Block title

Tracking MPG Ranch pygmy-owls: field journal transcript

Our banding efforts resumed this February with our Northern Pygmy-owl project (also documented in the 02/13/15 Field Note).

2/3/15: Eric Rasmussen and I catch the long sought-after male pygmy-owl that defends a territory around West Baldy Ridge. We attach a small VHF transmitter to its back (#960) before letting it go. The owl flies to a nearby perch and we confirm that the transmitter antenna is placed correctly (red arrow below points to the antenna).

The owl flies to a nearby perch and we confirm that the transmitter antenna is placed correctly

2/3/15 – 2/24/15: I monitor #960 every three days and keep finding him in the same area. Our hope that this owl will breed here grows every day. Within a few days it becomes evident that this owl occupies a general territory near West Baldy Ridge.

2/3/15 – 2/24/15: I monitor #960 every three days and keep finding him in the same area. Our hope that this owl will breed here grows every day. Within a few days it becomes evident that this owl occupies a general territory near West Baldy Ridge.

Legend: RED-MPG Ranch boundary; Yellow-General territory. On 03/04/15: location where owl #960 is found with a mate.

3/4/15: After hiking for a couple hours from Sheep Camp and up to the top of West Baldy ridge, I find #960 (red arrow in the photo below) at 8:00am with what I believe to be his mate! The male vocalizes more and has a deeper hoot in contrast to the softer and higher-pitched female.

3/4/15: After hiking for a couple hours from Sheep Camp and up to the top of West Baldy ridge, I find #960 (red arrow in the photo below) at 8:00am with what I believe to be his mate! The male vocalizes more and has a deeper hoot in contrast to the softer and higher-pitched female.

Snow still blankets the upper portion of West Baldy Ridge. This picture shows the scenery at the site when looking out to the northwest.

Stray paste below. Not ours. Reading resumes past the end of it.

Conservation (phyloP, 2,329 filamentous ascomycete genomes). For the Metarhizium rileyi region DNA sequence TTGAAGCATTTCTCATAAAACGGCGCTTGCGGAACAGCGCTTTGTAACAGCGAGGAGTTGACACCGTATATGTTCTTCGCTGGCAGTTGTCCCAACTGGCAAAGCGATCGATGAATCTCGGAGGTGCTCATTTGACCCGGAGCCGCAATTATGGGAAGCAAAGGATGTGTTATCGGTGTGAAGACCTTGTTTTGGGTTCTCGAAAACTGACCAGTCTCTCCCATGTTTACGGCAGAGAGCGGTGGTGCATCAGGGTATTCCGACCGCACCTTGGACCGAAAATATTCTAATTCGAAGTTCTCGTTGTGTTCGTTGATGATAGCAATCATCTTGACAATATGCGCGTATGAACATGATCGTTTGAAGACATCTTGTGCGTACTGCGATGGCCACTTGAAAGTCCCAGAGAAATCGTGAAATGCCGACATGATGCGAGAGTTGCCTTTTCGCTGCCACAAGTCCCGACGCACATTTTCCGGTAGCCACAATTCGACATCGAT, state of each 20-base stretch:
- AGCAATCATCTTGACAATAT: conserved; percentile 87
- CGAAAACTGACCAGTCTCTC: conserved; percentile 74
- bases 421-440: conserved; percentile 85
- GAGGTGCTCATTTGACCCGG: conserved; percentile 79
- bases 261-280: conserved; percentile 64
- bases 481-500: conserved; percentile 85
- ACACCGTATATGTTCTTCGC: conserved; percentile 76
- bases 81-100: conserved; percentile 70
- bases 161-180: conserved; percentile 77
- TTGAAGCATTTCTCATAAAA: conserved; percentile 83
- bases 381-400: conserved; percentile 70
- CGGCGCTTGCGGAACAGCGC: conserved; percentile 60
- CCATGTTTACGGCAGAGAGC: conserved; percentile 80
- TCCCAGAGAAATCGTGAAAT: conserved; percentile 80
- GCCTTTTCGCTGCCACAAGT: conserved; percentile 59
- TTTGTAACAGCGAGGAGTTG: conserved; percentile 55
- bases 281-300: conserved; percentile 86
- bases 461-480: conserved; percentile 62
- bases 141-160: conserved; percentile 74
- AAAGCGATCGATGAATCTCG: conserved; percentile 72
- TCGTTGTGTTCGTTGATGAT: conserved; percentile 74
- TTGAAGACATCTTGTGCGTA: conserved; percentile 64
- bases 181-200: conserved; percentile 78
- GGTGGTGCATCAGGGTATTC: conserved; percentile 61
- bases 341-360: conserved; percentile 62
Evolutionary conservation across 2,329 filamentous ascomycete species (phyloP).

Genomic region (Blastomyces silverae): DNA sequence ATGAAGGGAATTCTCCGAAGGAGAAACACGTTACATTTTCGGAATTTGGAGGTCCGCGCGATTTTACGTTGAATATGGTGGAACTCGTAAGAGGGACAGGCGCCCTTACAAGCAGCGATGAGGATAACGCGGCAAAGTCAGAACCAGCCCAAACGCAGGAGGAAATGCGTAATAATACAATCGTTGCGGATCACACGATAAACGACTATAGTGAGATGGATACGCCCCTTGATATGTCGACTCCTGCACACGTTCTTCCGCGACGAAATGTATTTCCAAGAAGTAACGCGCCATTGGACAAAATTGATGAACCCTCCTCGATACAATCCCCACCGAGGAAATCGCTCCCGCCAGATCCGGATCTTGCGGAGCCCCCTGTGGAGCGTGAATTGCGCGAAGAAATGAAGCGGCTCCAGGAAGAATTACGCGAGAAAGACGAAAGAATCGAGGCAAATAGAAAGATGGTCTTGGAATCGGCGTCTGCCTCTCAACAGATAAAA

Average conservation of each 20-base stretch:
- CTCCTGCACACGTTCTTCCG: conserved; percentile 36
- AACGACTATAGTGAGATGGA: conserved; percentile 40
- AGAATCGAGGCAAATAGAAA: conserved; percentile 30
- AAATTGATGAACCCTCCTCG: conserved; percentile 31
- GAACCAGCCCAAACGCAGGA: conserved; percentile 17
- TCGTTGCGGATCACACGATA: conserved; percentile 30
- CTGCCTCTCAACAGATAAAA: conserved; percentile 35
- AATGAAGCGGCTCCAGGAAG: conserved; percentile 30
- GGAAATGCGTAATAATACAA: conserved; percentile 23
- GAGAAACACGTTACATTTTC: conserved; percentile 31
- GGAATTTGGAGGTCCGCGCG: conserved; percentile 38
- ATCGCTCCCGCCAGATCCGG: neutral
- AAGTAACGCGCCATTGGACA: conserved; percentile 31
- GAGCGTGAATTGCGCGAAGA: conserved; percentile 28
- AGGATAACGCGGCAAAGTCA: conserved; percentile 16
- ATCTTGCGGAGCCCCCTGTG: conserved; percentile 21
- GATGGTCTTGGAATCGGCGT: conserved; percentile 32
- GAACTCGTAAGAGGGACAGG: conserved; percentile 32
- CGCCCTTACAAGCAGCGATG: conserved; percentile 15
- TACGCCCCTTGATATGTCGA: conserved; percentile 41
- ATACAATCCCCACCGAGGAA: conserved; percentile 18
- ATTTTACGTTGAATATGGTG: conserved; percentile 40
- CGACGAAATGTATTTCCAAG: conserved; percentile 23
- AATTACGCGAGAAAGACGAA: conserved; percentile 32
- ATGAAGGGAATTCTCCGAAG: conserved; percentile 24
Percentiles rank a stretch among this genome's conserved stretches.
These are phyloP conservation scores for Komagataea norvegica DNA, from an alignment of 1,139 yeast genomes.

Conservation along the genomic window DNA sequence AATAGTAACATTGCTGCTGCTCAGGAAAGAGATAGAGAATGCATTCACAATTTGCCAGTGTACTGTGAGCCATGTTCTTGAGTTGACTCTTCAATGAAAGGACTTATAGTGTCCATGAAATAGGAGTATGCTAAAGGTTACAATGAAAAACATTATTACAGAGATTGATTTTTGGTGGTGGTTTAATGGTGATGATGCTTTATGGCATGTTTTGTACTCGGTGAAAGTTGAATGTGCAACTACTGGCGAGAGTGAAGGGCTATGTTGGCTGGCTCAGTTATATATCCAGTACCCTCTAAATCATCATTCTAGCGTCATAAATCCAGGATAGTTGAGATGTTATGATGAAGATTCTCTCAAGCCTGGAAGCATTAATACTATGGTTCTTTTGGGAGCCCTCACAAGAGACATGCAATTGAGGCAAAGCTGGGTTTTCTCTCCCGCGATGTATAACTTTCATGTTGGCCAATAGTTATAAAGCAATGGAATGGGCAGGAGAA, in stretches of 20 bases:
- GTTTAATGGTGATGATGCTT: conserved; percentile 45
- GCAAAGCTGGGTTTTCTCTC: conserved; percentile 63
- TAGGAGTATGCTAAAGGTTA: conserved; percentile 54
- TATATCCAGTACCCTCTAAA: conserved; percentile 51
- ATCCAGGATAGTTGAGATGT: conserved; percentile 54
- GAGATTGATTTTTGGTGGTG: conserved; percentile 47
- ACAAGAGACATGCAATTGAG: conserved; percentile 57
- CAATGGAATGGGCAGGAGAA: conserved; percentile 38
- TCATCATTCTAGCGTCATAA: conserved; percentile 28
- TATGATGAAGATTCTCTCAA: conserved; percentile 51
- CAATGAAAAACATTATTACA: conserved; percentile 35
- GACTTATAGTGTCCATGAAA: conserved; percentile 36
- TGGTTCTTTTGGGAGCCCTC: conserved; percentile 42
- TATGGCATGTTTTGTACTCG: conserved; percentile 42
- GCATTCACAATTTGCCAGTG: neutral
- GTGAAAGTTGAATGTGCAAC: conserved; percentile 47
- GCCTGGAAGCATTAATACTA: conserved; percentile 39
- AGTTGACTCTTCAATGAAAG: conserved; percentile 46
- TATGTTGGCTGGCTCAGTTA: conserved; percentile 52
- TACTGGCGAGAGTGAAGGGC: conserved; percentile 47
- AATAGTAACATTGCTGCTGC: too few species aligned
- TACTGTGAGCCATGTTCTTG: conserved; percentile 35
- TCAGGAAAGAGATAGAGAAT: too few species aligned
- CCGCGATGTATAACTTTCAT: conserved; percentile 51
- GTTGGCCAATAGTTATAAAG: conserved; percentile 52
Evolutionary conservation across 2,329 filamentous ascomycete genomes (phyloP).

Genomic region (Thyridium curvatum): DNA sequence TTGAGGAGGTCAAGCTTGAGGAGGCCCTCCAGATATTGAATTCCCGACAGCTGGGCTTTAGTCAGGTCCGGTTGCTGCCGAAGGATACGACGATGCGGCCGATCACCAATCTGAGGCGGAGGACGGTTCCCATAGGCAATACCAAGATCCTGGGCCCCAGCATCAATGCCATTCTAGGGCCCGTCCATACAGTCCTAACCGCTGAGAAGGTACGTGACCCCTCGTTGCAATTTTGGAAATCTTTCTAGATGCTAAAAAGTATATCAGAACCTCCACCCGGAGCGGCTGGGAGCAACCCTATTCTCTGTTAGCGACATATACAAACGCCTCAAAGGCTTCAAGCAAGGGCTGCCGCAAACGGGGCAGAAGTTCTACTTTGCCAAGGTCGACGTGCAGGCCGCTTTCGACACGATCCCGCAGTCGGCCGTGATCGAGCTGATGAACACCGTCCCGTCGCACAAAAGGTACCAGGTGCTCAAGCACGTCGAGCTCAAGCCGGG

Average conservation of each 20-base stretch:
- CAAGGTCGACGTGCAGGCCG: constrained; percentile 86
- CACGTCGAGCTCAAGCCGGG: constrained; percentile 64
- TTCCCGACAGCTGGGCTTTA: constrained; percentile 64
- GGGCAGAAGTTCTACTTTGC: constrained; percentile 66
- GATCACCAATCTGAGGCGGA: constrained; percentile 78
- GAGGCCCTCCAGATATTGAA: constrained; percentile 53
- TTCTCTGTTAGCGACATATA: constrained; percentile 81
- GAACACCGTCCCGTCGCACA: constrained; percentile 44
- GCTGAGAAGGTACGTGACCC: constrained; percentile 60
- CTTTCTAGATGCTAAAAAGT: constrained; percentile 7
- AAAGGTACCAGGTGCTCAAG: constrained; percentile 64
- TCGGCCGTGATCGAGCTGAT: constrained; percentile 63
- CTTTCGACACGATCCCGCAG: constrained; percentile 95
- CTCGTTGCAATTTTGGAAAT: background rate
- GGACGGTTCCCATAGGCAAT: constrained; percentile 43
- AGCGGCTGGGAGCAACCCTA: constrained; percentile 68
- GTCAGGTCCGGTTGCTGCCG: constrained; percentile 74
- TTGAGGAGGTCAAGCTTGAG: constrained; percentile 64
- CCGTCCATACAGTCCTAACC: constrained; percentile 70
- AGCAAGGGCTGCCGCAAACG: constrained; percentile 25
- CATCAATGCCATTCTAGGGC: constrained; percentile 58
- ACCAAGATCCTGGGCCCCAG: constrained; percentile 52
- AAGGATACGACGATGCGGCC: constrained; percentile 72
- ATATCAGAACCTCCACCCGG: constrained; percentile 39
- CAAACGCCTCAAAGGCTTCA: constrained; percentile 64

Snow still blankets the upper portion of West Baldy Ridge. This picture shows the scenery at the site when looking out to the northwest.

3/6/15: I do not visually confirm the owl. We triangulate #960’s position to an area in its typical home range, on the north-facing slope of West Baldy.

3/9/15: Today #960 is back at the road junction and is eating a beheaded vole. The pygmy-owl moves very little during 5 hours of observation, and then it decides to nap and soak in the afternoon sun with the vole still in its talons. I find no female around.

Today #960 is back at the road junction and is eating a beheaded vole. The pygmy-owl moves very little during 5 hours of observation, and then it decides to nap and soak in the afternoon sun with the vole still in its talons. I find no female around.

3/10/15: We decide to step up the challenge to tracking #960 over several hours between dusk and dawn. At 7:30pm, I record a burst of activity: the male kills a vole, starts pecking at it, but then takes off and flies up the draw. Honing on the transmitter signals, I finally catch up to it before 8:00pm despite the failing light. #960 choses to roost in mistletoe-infested Douglas-firs for the night. It hoots a couple of times until 8:05pm before it falls silent and lets Long-eared Owls and Great-horned Owls take over the hooting symphony.